Apple Inc. (NASDAQ:AAPL) applied for a patent on technology that can rotate an iPhone in midair to protect the most sensitive and vital components from damage more than a year ago. The U.S. Patent and Trademark Office has now officially granted the patent for that technology to Apple.
Apple tries to protect iPhones
One of the biggest complaints Apple has received over the years relates to how easily the iPhone breaks when it is dropped. Cracked screens are very common, but Apple’s new patent could prevent them from happening. Apple Insider was one of the first to spot the awarded patent.
When the new technology finally makes its way into the iPhone, the device will be able to detect that it is in freefall. It will then be able to estimate how far it is from the ground and the angle and speed at which it is falling. The smartphone will use its accelerometer, gyroscope and sensors to collect this data and use it to change its orientation so that it lands on the ground with the least amount of damage done.
How Apple’s new patented technology works
For example, the iPhone will be able to change its trajectory or the angle at which it is falling using the motor that makes it vibrate. Apple may even include something like a gas canister inside the iPhone to change its orientation by deploying compressed gas outside of the smartphone.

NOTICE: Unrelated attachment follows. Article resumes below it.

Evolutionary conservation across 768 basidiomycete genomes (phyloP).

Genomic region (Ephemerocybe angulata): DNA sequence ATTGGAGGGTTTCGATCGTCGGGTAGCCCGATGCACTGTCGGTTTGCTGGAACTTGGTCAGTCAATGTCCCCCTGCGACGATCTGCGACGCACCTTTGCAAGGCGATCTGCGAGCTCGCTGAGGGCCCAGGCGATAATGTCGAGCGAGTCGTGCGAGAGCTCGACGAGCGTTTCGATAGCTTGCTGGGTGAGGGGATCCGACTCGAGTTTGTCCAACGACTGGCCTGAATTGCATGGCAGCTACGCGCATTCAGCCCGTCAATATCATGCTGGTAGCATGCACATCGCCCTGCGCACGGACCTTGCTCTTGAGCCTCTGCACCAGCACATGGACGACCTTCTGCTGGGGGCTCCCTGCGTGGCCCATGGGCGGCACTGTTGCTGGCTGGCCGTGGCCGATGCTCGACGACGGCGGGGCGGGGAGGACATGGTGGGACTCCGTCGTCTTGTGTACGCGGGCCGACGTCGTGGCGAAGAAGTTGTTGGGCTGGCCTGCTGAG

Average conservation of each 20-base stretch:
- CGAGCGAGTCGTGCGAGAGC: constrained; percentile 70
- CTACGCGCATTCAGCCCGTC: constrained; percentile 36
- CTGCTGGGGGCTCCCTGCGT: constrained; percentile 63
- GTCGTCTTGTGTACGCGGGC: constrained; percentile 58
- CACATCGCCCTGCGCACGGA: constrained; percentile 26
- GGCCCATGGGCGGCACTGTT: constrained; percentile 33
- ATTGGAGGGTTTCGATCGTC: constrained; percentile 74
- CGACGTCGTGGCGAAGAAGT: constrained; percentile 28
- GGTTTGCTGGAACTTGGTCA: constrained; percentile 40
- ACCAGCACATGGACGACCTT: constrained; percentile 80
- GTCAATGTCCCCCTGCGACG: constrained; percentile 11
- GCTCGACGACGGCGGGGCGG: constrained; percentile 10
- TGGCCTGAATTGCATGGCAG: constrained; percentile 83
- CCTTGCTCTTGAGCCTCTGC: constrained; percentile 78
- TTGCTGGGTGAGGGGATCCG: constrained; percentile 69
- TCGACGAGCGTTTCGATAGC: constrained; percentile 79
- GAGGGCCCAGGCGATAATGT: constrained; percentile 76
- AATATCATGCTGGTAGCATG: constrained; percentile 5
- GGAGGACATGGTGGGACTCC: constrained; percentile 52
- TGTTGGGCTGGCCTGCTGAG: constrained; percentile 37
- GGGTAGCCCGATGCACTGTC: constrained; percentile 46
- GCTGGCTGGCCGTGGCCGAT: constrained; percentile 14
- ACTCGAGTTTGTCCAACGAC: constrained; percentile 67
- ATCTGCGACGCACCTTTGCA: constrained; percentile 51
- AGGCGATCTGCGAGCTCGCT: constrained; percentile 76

PC Pro reports that the technology could even eject the battery, thus breaking up the device while it is falling. The point of breaking it up is to reduce how much damage is down to an iPhone when it is dropped. The smartphone could even use the headphone jack, causing it to grip the 3.5 millimeter pin if it’s attached by contracting. The iPhone would assume that whoever is wearing the headphones has ears that are strong enough to keep it from falling down or that their reaction time is fast enough to catch the cord of the headphones.
Another possibility is to use aerodynamics to activate an “air foil” to slow down the pace of the fall. The deployed flap would increase drag in order to do this.